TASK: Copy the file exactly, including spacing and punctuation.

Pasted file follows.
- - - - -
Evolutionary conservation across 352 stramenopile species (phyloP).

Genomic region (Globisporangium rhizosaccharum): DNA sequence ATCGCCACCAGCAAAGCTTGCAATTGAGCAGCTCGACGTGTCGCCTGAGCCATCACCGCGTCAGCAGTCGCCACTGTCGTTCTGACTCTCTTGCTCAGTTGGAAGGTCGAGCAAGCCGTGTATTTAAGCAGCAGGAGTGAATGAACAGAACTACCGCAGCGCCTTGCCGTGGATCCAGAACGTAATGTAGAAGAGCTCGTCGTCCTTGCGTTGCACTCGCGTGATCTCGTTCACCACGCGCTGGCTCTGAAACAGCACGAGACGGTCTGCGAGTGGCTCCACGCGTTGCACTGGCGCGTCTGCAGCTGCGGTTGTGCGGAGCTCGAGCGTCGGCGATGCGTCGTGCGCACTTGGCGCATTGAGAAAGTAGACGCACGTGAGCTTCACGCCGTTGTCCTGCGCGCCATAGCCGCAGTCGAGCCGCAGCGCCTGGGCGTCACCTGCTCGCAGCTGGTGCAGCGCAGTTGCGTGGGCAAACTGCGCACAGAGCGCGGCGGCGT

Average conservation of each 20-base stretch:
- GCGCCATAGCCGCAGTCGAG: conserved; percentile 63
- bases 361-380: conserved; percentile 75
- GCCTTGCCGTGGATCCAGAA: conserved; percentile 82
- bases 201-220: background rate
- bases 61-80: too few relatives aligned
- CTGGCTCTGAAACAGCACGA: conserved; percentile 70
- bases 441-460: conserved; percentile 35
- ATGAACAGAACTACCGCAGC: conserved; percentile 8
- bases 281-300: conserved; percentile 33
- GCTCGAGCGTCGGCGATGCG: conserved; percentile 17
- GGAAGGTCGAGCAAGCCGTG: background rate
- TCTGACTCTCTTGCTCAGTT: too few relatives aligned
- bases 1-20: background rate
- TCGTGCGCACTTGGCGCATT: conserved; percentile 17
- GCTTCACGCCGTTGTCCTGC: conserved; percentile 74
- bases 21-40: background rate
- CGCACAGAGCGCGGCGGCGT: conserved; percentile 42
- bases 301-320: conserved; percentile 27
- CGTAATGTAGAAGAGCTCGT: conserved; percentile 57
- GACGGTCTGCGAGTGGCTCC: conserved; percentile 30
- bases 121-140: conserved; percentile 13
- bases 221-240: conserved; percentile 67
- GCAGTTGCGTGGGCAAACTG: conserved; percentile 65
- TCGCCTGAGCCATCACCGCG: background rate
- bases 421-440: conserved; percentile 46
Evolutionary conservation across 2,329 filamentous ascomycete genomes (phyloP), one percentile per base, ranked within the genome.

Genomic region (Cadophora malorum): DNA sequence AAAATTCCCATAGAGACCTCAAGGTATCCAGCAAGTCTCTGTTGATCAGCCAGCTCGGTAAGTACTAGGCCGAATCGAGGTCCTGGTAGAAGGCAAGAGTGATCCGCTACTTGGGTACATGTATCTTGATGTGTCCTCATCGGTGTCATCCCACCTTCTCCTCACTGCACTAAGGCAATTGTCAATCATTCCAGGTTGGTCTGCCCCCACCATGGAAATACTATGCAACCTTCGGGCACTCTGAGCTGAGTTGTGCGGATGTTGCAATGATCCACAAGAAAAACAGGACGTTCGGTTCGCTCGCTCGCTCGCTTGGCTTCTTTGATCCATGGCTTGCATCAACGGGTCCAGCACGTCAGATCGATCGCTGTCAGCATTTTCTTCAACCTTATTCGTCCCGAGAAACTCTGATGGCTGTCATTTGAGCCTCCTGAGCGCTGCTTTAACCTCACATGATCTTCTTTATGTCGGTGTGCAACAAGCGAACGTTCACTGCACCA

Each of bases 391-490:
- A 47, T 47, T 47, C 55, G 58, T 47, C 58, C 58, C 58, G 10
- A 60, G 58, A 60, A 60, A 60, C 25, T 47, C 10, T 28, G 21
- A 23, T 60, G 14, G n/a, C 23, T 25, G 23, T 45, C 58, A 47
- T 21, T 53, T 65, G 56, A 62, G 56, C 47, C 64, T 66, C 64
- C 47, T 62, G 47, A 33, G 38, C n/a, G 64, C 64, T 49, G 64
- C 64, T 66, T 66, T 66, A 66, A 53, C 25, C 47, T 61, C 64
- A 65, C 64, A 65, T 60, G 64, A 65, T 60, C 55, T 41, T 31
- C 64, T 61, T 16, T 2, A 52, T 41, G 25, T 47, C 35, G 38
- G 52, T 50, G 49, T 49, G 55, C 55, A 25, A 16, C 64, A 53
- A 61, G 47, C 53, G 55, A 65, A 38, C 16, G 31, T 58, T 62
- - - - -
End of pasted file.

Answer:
Evolutionary conservation across 352 stramenopile species (phyloP).

Genomic region (Globisporangium rhizosaccharum): DNA sequence ATCGCCACCAGCAAAGCTTGCAATTGAGCAGCTCGACGTGTCGCCTGAGCCATCACCGCGTCAGCAGTCGCCACTGTCGTTCTGACTCTCTTGCTCAGTTGGAAGGTCGAGCAAGCCGTGTATTTAAGCAGCAGGAGTGAATGAACAGAACTACCGCAGCGCCTTGCCGTGGATCCAGAACGTAATGTAGAAGAGCTCGTCGTCCTTGCGTTGCACTCGCGTGATCTCGTTCACCACGCGCTGGCTCTGAAACAGCACGAGACGGTCTGCGAGTGGCTCCACGCGTTGCACTGGCGCGTCTGCAGCTGCGGTTGTGCGGAGCTCGAGCGTCGGCGATGCGTCGTGCGCACTTGGCGCATTGAGAAAGTAGACGCACGTGAGCTTCACGCCGTTGTCCTGCGCGCCATAGCCGCAGTCGAGCCGCAGCGCCTGGGCGTCACCTGCTCGCAGCTGGTGCAGCGCAGTTGCGTGGGCAAACTGCGCACAGAGCGCGGCGGCGT

Average conservation of each 20-base stretch:
- GCGCCATAGCCGCAGTCGAG: conserved; percentile 63
- bases 361-380: conserved; percentile 75
- GCCTTGCCGTGGATCCAGAA: conserved; percentile 82
- bases 201-220: background rate
- bases 61-80: too few relatives aligned
- CTGGCTCTGAAACAGCACGA: conserved; percentile 70
- bases 441-460: conserved; percentile 35
- ATGAACAGAACTACCGCAGC: conserved; percentile 8
- bases 281-300: conserved; percentile 33
- GCTCGAGCGTCGGCGATGCG: conserved; percentile 17
- GGAAGGTCGAGCAAGCCGTG: background rate
- TCTGACTCTCTTGCTCAGTT: too few relatives aligned
- bases 1-20: background rate
- TCGTGCGCACTTGGCGCATT: conserved; percentile 17
- GCTTCACGCCGTTGTCCTGC: conserved; percentile 74
- bases 21-40: background rate
- CGCACAGAGCGCGGCGGCGT: conserved; percentile 42
- bases 301-320: conserved; percentile 27
- CGTAATGTAGAAGAGCTCGT: conserved; percentile 57
- GACGGTCTGCGAGTGGCTCC: conserved; percentile 30
- bases 121-140: conserved; percentile 13
- bases 221-240: conserved; percentile 67
- GCAGTTGCGTGGGCAAACTG: conserved; percentile 65
- TCGCCTGAGCCATCACCGCG: background rate
- bases 421-440: conserved; percentile 46
Evolutionary conservation across 2,329 filamentous ascomycete genomes (phyloP), one percentile per base, ranked within the genome.

Genomic region (Cadophora malorum): DNA sequence AAAATTCCCATAGAGACCTCAAGGTATCCAGCAAGTCTCTGTTGATCAGCCAGCTCGGTAAGTACTAGGCCGAATCGAGGTCCTGGTAGAAGGCAAGAGTGATCCGCTACTTGGGTACATGTATCTTGATGTGTCCTCATCGGTGTCATCCCACCTTCTCCTCACTGCACTAAGGCAATTGTCAATCATTCCAGGTTGGTCTGCCCCCACCATGGAAATACTATGCAACCTTCGGGCACTCTGAGCTGAGTTGTGCGGATGTTGCAATGATCCACAAGAAAAACAGGACGTTCGGTTCGCTCGCTCGCTCGCTTGGCTTCTTTGATCCATGGCTTGCATCAACGGGTCCAGCACGTCAGATCGATCGCTGTCAGCATTTTCTTCAACCTTATTCGTCCCGAGAAACTCTGATGGCTGTCATTTGAGCCTCCTGAGCGCTGCTTTAACCTCACATGATCTTCTTTATGTCGGTGTGCAACAAGCGAACGTTCACTGCACCA

Each of bases 391-490:
- A 47, T 47, T 47, C 55, G 58, T 47, C 58, C 58, C 58, G 10
- A 60, G 58, A 60, A 60, A 60, C 25, T 47, C 10, T 28, G 21
- A 23, T 60, G 14, G n/a, C 23, T 25, G 23, T 45, C 58, A 47
- T 21, T 53, T 65, G 56, A 62, G 56, C 47, C 64, T 66, C 64
- C 47, T 62, G 47, A 33, G 38, C n/a, G 64, C 64, T 49, G 64
- C 64, T 66, T 66, T 66, A 66, A 53, C 25, C 47, T 61, C 64
- A 65, C 64, A 65, T 60, G 64, A 65, T 60, C 55, T 41, T 31
- C 64, T 61, T 16, T 2, A 52, T 41, G 25, T 47, C 35, G 38
- G 52, T 50, G 49, T 49, G 55, C 55, A 25, A 16, C 64, A 53
- A 61, G 47, C 53, G 55, A 65, A 38, C 16, G 31, T 58, T 62